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This image is a fond memory of a meal shared with someone.

For many in our refugee community, they have left loves ones behind and arrive in Canada alone. As they live their new, independent lives in Vancouver, the lack of family is immensely challenging. This fresh start is not any easier for those who come as a family.  

The culture shock of Vancouver’s individualism is jarring and isolating. In their upbringing, every aspect of life was done with together. Homes may host different generations of family on each floor. And if this wasn’t the case, they certainly lived close by. One friend shared that dinner is eaten together; if it’s 9pm and one member is still not back, they continue to wait. And now they live physically separated from their loved ones. Such radical changes are difficult to adjust to.  

And yet, people persevere. Refugees have created their own unique families in Vancouver. As I connect with newcomers, I have unintentionally joined other family units. By saying ‘yes’ to opportunities – whether it’s to teach someone how to take transit in Vancouver, or accepting invitations for meals, or wandering through a grocery store together to understand the products on the shelves – I have been graciously welcomed into these extended families.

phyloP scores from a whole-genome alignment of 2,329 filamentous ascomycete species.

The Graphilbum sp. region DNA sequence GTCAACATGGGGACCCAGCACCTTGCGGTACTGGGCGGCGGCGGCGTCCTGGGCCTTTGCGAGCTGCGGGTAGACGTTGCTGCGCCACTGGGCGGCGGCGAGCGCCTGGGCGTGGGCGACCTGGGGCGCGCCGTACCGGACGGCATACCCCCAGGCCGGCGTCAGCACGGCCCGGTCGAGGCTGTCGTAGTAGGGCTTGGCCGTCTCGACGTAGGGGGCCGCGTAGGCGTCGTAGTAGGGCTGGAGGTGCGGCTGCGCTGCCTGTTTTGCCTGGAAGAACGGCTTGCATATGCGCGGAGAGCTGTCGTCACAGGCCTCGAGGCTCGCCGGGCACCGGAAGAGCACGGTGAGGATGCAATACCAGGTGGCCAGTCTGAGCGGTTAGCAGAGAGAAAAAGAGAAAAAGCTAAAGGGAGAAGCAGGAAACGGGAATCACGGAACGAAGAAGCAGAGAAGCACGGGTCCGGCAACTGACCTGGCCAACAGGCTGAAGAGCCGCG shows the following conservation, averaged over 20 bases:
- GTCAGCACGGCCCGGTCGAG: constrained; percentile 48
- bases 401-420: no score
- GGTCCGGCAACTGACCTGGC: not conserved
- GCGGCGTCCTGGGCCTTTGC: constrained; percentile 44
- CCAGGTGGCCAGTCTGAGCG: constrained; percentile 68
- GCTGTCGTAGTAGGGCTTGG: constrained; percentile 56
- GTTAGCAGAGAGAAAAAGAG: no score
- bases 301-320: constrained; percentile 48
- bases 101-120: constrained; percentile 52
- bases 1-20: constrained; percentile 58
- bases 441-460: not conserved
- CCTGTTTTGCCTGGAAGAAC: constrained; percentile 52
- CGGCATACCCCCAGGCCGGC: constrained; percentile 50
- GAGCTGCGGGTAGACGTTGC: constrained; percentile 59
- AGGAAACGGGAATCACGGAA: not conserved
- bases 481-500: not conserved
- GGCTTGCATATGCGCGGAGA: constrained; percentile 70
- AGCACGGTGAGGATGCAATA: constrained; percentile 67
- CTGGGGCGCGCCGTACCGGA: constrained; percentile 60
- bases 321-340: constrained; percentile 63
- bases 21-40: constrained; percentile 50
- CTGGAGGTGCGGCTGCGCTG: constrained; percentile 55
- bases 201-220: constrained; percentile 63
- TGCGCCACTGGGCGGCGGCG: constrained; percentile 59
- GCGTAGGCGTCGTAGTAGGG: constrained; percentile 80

With this, my definition of ‘family’ has broadened. Family can be one that you create yourself. Intellectually I’ve known family is beyond blood. And now there is lived experience to complement this. As I share life with my unexpected family, here are three things I’ve learned along the way:  

  1. There is still much to learn about my personal cultural background. For example, as a second generation Canadian, I celebrate Chinese New Year because it’s family tradition and I rarely questioned it. But as I invite my friends to celebrate with me, I have needed to learn about the nuances of what I celebrate to better welcome them into what’s important to me. (Interestingly enough, celebrating with family appear to be at the crux of many holidays and festivals.)
  2. Speaking of celebrations: when we celebrate my friends’ holidays and festivals, we’re going to dress our best; no business casual here. This was my personal culture shock.
  3. I can deepen my expression of hospitality. I’ve had the honour of being welcomed into numerous homes and sharing many, many, meals. With each experience I continually realize there is space to grow. Hospitality isn’t an aesthetic to accomplish or a set of rules to follow. Rather it is an expression of welcome, in making people feel known, comfortable, and at ease. 

Ultimately, it’s not about the activities that we do together (albeit fun). It’s about showing up and being present. As with any relationship, it is valuable because time is spent with one another. 

Interested in knowing more? Email Hannah